The patient is a 15-year-old adolescent boy without a previous medical history. He lives with his parents and his 8-year-old brother. His mother developed varicella in her childhood, and the patient’s brother had been vaccinated against VZV. However, the patient was never vaccinated against VZV, as confirmed in his vaccination record book, because the vaccine programme was voluntary when he was a child. A fever and sore throat started and continued for 4 days before the patient came to our hospital. His fever was over 38°C, and he experienced chills. Two days later, he visited a clinic with his father because his stomachache had not improved for the past 2 weeks. His father was diagnosed with a localised herpes zoster in his left abdomen. The patient also had rashes and blisters all over his body. Varicella was suspected, and acetaminophen and valaciclovir hydrochloride were prescribed. However, he developed a headache and nausea and was subsequently referred to our hospital for a more detailed examination. His vital signs were as follows: blood pressure of 102/67 mm Hg, heart rate of 71/min, respiratory rate of 12/min, body temperature of 36.7°C, SpO2 of 99% (on ambient air). Although the patient appeared to be sick, his Glasgow Coma Scale was 15/15, and his cognition was clear. On physical examination, both pupils were 5 mm with a normal light reflex. No papilloedema was observed. There were no signs of a rash on his eye conjunctiva and in his mouth. His neck was easily movable and nuchal rigidity was negative. There were rashes and blisters around his forehead (figure 1), body (figure 2) and four limbs. Part of his rashes became crusty.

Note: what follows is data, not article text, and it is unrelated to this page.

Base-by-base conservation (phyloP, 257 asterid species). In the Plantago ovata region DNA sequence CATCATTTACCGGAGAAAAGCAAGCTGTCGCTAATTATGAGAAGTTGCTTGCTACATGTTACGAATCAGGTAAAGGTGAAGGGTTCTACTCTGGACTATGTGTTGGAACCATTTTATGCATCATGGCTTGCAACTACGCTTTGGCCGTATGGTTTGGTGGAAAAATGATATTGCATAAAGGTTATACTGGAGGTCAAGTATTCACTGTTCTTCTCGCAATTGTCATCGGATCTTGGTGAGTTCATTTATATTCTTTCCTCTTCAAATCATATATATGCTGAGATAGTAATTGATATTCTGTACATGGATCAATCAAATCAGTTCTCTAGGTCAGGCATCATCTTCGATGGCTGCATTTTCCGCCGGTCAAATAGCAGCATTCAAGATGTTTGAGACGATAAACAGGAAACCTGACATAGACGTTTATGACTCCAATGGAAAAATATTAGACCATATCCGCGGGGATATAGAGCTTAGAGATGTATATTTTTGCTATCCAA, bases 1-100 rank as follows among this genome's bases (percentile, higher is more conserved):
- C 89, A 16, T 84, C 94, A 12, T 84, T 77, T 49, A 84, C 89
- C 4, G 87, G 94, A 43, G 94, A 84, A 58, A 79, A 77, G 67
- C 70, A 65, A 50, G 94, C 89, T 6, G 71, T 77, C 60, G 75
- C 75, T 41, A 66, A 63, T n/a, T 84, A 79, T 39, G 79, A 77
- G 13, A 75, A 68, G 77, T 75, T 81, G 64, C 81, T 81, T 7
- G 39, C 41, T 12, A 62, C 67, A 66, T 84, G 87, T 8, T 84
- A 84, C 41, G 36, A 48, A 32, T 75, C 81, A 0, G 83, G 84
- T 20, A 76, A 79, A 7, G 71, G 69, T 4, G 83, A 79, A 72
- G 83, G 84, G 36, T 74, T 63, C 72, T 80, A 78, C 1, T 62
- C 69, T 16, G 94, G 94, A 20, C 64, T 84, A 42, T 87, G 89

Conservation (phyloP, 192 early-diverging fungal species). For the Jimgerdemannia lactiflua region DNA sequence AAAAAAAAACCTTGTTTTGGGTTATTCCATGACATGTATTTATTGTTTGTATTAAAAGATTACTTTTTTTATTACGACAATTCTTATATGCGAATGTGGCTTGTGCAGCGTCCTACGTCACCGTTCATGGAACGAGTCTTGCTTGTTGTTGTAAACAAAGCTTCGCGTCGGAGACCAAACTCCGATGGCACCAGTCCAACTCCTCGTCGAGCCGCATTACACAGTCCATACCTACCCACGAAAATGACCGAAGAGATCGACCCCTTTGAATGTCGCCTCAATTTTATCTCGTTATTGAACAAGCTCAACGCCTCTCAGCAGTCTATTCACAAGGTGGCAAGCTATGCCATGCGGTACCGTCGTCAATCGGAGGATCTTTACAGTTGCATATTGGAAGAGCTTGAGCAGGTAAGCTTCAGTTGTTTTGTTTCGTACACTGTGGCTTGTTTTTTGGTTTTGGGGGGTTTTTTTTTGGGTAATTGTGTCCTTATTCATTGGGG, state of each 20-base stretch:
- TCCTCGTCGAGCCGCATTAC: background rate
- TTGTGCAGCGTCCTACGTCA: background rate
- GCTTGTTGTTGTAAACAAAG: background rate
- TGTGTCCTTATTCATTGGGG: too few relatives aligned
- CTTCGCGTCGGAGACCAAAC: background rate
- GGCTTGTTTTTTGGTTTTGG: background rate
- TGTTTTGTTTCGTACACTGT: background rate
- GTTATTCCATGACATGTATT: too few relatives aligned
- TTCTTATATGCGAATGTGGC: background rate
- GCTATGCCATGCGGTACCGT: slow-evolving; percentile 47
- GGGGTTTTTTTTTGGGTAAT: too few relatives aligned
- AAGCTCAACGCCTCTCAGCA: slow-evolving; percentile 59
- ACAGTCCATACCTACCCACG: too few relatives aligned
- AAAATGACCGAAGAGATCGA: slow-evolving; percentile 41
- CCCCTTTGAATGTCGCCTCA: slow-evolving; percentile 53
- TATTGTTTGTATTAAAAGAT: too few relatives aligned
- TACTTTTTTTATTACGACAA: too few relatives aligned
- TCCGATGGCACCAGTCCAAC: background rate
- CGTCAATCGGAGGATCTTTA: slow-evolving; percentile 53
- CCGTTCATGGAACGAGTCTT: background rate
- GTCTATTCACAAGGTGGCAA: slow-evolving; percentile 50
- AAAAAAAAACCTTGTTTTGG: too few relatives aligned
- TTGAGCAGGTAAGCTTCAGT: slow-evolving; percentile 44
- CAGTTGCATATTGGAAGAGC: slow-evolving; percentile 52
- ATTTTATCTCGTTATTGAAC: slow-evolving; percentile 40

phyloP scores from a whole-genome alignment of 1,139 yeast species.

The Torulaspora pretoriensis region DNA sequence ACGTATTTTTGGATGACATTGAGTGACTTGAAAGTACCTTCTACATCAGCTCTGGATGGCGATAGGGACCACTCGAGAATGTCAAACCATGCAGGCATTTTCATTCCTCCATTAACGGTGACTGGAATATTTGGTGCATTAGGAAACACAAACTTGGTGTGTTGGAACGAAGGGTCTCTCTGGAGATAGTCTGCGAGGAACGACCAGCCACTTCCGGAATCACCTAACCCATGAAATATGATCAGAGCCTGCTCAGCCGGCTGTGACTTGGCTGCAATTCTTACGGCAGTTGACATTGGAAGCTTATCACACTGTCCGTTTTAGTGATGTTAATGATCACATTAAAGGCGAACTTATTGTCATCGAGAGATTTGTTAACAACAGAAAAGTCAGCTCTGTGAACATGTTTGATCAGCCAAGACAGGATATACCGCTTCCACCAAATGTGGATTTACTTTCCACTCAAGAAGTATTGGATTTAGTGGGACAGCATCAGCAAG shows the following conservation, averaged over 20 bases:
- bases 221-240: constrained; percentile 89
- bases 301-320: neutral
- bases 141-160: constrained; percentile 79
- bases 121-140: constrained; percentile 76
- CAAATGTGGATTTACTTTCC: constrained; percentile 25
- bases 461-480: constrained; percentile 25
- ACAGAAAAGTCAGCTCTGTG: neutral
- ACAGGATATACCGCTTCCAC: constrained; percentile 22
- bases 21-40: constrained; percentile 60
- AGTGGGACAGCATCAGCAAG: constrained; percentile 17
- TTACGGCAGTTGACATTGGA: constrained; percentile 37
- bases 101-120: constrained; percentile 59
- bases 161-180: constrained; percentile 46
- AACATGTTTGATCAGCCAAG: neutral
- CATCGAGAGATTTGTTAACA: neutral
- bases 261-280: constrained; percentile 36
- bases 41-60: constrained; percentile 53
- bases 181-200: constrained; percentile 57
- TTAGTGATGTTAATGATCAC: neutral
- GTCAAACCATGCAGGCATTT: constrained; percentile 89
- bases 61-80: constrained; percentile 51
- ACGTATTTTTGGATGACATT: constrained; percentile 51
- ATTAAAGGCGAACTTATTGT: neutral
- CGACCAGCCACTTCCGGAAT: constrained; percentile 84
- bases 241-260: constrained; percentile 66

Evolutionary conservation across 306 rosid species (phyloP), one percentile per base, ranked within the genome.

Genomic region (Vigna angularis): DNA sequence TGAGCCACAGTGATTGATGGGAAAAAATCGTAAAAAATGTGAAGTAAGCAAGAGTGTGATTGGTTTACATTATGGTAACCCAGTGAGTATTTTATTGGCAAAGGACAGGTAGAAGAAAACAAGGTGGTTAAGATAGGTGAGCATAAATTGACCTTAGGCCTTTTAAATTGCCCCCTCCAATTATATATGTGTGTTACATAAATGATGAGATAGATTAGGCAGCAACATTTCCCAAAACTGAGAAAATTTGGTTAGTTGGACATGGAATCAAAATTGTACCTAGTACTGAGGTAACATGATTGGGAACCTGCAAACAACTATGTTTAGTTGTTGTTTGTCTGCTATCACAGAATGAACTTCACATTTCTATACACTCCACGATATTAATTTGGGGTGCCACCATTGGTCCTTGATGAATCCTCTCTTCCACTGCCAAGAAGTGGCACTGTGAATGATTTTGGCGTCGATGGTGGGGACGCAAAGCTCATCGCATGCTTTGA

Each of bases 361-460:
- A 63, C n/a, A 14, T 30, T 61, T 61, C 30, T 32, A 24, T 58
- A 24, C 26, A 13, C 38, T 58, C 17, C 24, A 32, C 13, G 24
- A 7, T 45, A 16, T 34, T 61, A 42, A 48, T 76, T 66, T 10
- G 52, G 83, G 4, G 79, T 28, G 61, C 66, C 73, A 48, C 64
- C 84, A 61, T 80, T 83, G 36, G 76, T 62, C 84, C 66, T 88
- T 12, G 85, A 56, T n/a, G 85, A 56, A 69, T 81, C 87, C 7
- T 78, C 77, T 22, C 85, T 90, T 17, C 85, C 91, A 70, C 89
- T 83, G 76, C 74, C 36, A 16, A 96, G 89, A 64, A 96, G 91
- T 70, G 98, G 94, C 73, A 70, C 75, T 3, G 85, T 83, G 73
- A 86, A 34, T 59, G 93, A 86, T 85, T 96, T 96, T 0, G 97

Based on the patient’s medical history and the state of his rash, his clinical diagnosis was varicella. Because his cognition was clear, herpes zoster-associated meningitis or encephalitis was not suspected. We continued treatment with valaciclovir hydrochloride, as initially prescribed.
Outcome and follow-up
The patient’s IgG and IgM levels for VZV were positive, and the diagnosis of varicella was confirmed. After he continued taking valaciclovir hydrochloride for a few days, his fever resolved and the rash disappeared. He denied direct contact with his father’s herpes zoster lesions. His mother and brother did not become sickened with varicella.
In this case, airborne transmission of VZV from a localised herpes zoster infection of the patient’s father spread to the unvaccinated patient in the house. This caused the patient to become sickened with varicella.
In Japan since 1999, around one million patients sickened with varicella were estimated to visit a doctor each year. After routine vaccination against VZV started in 2014, reported varicella cases decreased less than one-fourth.3 However, unvaccinated patients still exist, and the number of them with no previous exposure to VZV is unknown.